Dog Day

Ed Cleasby - 23/07/2003

For the first time since it's inception I missed the LCC this year. 10,000 miles and a mission to bring power to the colonies meant that whilst you all enjoyed a weekend climbing Skiddaw I was being enthusiastically ferried up Dog Mountain WA.

Three weeks earlier I'd begun my US trip in Connecticut on the east coast. With two Wasp power hg units being freighted to different parts of the US, maintaining contact with them was proving a headache .... but it worked after a fashion. Not wishing to dismiss Connecticut .... I love trees; but any open spaces became a delight to the eyes.

I visited a number of sites like Morningside and Lookout Mountain; places I'd long heard about. They were scenic, well organised with very informative site info boards and tight LZ's to match. If you didn't watch for the switching winds you got a tree landing for your trouble! I gave a presentation to the local club and a nicer bunch of pilots one couldn't hope to meet. Friendly, big houses, quite well off and each with a pretty wife to match ... somehow the last bit sticks in my mind.

After the first week I flew across to Seattle to be met by Dave Little. Dave is a slightly larger than life character in a country full of them. So bubbling with ideas and enthusiasm he was a 10 year old trapped in a man's body. Within 2 hours of landing I was strapping into Dave's Cessna and embarking on a whistle-stop tour of the area. It was a great way to see the sights, tour the Puget Sound, cross onto the Olympics and generally get an overview of the place.

The only thing of concern was the semi shut door through which a breeze whistled and the crotch radio Dave relied on as the main one was u/s. At one point, as we circle Olympia's capital building "control" seemed to have serious concerns about whether we had terrorist intent!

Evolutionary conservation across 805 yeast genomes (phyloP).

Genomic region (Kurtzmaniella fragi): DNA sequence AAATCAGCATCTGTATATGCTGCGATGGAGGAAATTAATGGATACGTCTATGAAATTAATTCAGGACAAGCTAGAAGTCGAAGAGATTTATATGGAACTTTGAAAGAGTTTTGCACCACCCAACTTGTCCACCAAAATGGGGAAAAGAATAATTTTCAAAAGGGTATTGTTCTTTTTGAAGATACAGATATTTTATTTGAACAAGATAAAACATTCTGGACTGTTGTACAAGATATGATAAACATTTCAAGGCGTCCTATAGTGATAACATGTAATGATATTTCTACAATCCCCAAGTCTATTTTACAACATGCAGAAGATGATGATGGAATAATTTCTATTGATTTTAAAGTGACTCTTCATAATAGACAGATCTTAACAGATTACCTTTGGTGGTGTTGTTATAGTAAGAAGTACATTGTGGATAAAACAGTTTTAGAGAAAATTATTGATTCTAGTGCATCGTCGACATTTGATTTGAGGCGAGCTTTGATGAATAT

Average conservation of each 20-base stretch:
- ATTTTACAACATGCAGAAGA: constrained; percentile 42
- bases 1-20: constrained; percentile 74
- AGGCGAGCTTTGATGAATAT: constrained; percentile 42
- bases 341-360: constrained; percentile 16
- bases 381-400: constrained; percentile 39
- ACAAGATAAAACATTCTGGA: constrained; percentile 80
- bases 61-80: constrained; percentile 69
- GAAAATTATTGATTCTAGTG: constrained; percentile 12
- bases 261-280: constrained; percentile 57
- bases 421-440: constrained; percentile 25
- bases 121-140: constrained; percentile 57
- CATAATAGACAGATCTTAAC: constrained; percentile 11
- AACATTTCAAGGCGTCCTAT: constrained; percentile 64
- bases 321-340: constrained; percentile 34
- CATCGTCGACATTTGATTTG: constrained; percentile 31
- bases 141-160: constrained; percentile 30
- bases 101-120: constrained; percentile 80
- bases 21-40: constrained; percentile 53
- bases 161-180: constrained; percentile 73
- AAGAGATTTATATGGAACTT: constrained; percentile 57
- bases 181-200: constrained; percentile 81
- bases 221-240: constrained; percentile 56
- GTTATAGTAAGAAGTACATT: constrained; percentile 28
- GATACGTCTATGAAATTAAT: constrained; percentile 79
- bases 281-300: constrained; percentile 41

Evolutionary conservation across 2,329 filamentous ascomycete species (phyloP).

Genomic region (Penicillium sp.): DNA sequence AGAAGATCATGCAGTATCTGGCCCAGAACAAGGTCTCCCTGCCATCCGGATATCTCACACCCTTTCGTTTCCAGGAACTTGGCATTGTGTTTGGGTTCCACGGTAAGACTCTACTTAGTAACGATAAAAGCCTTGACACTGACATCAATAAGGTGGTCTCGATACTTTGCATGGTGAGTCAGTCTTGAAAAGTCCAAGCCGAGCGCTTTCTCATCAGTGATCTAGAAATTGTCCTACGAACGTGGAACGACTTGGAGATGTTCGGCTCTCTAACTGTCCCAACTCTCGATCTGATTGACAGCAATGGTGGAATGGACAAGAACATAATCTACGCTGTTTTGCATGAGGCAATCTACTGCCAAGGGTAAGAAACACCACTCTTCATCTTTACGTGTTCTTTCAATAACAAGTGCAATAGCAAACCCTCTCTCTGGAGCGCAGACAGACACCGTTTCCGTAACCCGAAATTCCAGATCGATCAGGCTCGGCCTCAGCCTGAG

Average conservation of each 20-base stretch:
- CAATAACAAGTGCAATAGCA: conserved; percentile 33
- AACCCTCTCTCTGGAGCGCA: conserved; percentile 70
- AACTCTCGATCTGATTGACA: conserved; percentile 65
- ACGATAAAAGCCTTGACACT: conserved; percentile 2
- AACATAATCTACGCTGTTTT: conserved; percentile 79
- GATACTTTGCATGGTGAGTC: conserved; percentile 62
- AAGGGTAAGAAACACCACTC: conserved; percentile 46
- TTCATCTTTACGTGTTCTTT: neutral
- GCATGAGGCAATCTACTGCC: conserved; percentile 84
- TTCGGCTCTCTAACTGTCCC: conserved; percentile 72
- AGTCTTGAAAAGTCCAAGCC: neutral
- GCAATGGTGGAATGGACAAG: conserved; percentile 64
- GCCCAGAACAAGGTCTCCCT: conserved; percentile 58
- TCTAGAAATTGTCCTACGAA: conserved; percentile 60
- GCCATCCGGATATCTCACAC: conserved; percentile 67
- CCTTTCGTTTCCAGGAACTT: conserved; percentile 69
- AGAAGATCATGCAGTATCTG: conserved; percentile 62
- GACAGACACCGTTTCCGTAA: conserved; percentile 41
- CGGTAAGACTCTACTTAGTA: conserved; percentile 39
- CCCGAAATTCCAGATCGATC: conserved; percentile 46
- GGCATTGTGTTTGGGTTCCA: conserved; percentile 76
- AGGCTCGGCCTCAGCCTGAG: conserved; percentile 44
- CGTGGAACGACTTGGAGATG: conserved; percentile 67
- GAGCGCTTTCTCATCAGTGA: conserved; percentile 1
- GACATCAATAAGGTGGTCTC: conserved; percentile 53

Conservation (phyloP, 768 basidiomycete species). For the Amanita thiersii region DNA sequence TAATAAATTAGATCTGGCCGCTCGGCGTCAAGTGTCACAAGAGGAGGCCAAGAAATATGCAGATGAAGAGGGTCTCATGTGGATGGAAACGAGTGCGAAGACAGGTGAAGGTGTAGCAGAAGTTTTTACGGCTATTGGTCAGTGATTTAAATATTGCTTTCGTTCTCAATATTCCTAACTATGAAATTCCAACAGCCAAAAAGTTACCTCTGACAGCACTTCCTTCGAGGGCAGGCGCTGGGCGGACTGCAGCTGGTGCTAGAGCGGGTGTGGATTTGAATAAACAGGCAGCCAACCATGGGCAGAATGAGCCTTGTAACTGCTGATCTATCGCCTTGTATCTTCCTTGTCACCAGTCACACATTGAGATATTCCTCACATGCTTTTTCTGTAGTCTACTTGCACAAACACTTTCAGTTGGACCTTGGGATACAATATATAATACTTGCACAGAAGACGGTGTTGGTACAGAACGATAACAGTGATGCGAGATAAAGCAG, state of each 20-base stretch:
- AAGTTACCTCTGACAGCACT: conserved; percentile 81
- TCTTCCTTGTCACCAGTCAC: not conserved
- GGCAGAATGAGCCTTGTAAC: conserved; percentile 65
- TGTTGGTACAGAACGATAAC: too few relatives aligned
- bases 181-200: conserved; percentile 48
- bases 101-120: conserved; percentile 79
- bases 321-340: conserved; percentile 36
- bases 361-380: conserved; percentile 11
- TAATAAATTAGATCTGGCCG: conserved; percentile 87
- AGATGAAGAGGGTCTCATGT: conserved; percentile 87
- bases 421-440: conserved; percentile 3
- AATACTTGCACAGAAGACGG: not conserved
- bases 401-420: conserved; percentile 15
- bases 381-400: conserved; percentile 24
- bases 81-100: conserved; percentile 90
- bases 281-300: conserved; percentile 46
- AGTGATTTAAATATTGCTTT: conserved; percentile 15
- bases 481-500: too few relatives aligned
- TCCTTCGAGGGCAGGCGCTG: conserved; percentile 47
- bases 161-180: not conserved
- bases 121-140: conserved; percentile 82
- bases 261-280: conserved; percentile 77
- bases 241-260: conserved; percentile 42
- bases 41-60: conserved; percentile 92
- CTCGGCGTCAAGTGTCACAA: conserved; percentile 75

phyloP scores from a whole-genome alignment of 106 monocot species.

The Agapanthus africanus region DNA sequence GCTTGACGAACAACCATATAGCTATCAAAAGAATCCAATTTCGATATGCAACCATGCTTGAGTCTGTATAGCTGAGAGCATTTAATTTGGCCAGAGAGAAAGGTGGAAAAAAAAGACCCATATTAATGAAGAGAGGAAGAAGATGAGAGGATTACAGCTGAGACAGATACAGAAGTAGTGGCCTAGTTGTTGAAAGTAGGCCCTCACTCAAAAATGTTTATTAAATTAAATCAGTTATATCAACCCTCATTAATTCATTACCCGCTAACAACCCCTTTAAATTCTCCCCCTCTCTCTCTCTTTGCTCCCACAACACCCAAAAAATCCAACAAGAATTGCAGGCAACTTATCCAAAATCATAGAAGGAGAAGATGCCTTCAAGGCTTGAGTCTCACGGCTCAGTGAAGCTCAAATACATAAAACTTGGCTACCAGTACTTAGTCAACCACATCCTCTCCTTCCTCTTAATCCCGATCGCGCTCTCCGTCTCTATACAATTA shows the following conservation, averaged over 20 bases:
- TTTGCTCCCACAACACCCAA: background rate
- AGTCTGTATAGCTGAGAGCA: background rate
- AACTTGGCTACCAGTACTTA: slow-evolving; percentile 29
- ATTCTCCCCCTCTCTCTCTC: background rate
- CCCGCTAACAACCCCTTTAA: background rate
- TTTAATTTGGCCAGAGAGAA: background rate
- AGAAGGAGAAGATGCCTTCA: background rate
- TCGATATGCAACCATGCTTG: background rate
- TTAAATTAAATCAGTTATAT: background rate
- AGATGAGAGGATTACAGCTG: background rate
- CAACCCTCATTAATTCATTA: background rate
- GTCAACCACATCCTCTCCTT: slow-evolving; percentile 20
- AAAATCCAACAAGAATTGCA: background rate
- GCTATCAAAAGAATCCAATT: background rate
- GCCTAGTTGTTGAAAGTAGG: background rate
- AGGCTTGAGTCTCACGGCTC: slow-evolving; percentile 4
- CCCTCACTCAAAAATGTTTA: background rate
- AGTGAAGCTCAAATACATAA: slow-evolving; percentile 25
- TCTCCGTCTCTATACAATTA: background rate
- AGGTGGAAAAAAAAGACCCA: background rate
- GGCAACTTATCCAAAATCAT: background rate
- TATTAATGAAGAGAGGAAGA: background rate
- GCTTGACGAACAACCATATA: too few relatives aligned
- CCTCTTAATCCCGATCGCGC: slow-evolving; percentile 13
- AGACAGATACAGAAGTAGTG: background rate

Over the next weeks I trained a couple of pilots on their power units. Took days out and drove out to Mount Ranier, Mount St Helens and down towards the Oregon border and the Cascades. A rush back up to Redmond had me giving a power presentation to the local pilots ... most of them Microsoft guys ..... young, bright and rich. Everything about the place enthralled me and if any work had come along and I'd not been contract bound to a job in the UK I'm not sure I would have returned.

I was inundated with offers of gliders and trips to various sites that were "must" flys. In the end I took three days out at "Dog". Dog mountain is about 2 hrs south of Seattle and very similar to Annecy, complete with beautiful lake and beach side LZ.

A forest trail is easily driveable to the top and provides access to two TO ramps. The set-up area only accommodates about 10 gliders so as a veritable community was setting up by the lakeside it was essential to rig and get off to free up space. Very reminiscent of 20 years ago in the UK.

Typically a very generous and trusting pilot, Bill insisted on not only loaning me his Moyes glider but rigging it and then dropping every other accessory I'd need at my feet. Itwas a little daunting as all then gathered to watch a Brit test their concrete ramp and the light conditions. Fortunately, things were coming good and soon I was climbing slowly above TO on what was one of the best tuned gliders I've ever flown. Only the struggle to make sense of the harness spoiled the serenity of it all. Over the next hour I enjoyed the novel sensation of free flight again ..... it was a while since I'd been without a throttle pedal so I had to work more than usual. It certainly gave me back an appetite for free flight again.

Just like Annecy, a few hoolies over the lake then a not so tidy landing in the rotor behind the RV park. With the wind constantly blowing off the lake it seemed odd to have parked so many rotor generators just upwind of the LZ. However, it seemed to add to their "whack" entertainment! The party scene took over that evening .......... it was the most idyllic place one could imagine. Flying went on until 9pm the drinking and tale telling until the early hours.

Two days later I flew out ....... but I found a people and a spiritual home that was seriously life changing. I have merely scratched the surface but as Douglas McArthur said, "I shall return".

(I have a "Dog Mountain" video if anyone would like to see it)





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